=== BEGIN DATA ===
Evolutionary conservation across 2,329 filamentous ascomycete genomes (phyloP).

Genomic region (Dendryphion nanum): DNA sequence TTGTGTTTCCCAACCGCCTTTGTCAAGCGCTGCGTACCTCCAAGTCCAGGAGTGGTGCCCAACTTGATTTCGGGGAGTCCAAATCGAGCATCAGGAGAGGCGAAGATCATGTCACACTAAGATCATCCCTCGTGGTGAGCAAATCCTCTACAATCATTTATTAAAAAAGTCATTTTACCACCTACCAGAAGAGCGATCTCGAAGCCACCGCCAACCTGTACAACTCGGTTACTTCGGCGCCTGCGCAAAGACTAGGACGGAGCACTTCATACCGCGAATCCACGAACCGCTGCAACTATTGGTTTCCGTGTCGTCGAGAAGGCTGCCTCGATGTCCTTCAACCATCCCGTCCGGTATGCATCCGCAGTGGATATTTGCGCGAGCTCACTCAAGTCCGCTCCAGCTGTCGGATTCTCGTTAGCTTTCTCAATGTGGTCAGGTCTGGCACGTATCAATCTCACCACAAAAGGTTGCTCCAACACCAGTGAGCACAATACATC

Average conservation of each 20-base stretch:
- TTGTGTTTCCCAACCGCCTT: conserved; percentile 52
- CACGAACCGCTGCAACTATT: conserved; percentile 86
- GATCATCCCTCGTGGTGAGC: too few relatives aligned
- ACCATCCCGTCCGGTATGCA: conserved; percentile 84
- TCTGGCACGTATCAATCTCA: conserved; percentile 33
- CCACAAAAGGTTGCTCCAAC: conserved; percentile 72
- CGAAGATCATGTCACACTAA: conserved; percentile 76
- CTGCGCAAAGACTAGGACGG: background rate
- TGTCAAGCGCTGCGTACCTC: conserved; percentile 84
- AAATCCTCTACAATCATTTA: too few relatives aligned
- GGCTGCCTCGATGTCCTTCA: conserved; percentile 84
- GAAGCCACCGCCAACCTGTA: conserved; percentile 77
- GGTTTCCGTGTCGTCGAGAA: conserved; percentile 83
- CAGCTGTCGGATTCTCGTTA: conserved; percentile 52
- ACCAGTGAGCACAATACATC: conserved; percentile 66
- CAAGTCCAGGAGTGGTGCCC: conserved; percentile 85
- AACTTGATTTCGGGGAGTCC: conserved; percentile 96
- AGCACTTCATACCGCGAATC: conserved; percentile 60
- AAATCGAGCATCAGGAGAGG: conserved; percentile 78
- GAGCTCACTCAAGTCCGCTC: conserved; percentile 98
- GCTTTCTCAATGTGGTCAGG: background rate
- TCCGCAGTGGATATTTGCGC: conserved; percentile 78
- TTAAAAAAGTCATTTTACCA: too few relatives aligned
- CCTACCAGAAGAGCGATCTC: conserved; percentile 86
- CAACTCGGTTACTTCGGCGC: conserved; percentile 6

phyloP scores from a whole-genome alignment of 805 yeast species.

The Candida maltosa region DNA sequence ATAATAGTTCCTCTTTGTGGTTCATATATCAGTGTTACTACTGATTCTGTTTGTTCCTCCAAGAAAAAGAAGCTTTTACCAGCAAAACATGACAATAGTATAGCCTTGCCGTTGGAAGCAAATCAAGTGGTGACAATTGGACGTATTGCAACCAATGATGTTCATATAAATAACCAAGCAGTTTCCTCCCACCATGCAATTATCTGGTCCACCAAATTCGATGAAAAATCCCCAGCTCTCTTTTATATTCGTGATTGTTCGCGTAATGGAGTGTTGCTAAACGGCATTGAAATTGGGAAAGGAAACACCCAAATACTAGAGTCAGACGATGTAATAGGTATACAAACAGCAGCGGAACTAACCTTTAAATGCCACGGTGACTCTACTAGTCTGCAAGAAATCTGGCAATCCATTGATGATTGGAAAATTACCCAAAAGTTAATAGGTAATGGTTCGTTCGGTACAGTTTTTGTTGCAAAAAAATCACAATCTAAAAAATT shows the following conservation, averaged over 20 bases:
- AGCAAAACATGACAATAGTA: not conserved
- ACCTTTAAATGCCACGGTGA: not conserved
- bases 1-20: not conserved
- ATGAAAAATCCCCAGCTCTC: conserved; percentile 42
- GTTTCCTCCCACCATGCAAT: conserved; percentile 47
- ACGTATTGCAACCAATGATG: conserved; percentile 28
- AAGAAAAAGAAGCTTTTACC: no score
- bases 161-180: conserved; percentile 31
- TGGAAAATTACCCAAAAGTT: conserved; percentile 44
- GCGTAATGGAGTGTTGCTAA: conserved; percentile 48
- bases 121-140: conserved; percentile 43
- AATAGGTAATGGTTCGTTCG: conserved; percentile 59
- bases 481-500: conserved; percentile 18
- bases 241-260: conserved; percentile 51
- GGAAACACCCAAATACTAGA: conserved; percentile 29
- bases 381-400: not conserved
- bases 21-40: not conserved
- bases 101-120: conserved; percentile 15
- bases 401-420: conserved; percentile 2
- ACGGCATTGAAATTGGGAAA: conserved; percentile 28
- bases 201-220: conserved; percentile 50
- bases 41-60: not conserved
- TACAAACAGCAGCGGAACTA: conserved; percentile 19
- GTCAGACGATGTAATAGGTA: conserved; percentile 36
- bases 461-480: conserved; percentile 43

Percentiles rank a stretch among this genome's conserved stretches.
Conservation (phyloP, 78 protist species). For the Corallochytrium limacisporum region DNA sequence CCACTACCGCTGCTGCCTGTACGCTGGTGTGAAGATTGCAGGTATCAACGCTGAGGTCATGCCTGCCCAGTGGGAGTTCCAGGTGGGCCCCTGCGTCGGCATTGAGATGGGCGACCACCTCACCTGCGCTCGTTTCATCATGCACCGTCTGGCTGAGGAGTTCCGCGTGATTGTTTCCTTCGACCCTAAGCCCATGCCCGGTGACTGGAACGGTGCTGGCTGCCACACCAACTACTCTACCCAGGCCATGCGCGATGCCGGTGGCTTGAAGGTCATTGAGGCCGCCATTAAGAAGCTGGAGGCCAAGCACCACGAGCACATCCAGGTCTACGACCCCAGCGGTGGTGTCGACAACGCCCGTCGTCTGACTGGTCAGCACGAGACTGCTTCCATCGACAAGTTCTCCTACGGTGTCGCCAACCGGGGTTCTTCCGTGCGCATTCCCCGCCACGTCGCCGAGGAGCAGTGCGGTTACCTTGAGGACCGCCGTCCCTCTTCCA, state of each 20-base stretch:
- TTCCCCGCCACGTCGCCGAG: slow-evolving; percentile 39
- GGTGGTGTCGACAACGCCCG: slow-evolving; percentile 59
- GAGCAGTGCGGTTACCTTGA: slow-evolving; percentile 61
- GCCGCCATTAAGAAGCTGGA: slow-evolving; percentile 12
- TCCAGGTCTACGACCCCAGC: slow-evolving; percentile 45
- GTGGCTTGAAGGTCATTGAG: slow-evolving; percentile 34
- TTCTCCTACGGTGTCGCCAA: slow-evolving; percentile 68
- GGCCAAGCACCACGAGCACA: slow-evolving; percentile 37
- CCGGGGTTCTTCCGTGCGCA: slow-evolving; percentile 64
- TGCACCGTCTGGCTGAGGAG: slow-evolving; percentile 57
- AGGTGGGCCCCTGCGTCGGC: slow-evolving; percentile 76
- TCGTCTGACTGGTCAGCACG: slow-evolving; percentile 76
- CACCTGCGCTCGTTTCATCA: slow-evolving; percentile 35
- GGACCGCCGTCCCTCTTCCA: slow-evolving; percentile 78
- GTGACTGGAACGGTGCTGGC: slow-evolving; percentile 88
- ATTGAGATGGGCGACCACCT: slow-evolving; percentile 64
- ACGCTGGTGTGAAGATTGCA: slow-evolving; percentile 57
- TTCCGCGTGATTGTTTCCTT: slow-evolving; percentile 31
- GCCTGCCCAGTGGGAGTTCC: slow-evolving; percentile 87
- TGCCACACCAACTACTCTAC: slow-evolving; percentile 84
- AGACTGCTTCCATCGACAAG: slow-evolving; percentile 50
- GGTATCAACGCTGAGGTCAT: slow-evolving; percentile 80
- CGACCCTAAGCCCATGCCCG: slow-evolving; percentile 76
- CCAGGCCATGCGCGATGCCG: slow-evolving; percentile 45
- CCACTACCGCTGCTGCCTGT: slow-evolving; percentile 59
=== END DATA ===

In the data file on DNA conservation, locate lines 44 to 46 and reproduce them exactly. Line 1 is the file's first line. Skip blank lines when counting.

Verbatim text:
- bases 241-260: conserved; percentile 51
- GGAAACACCCAAATACTAGA: conserved; percentile 29
- bases 381-400: not conserved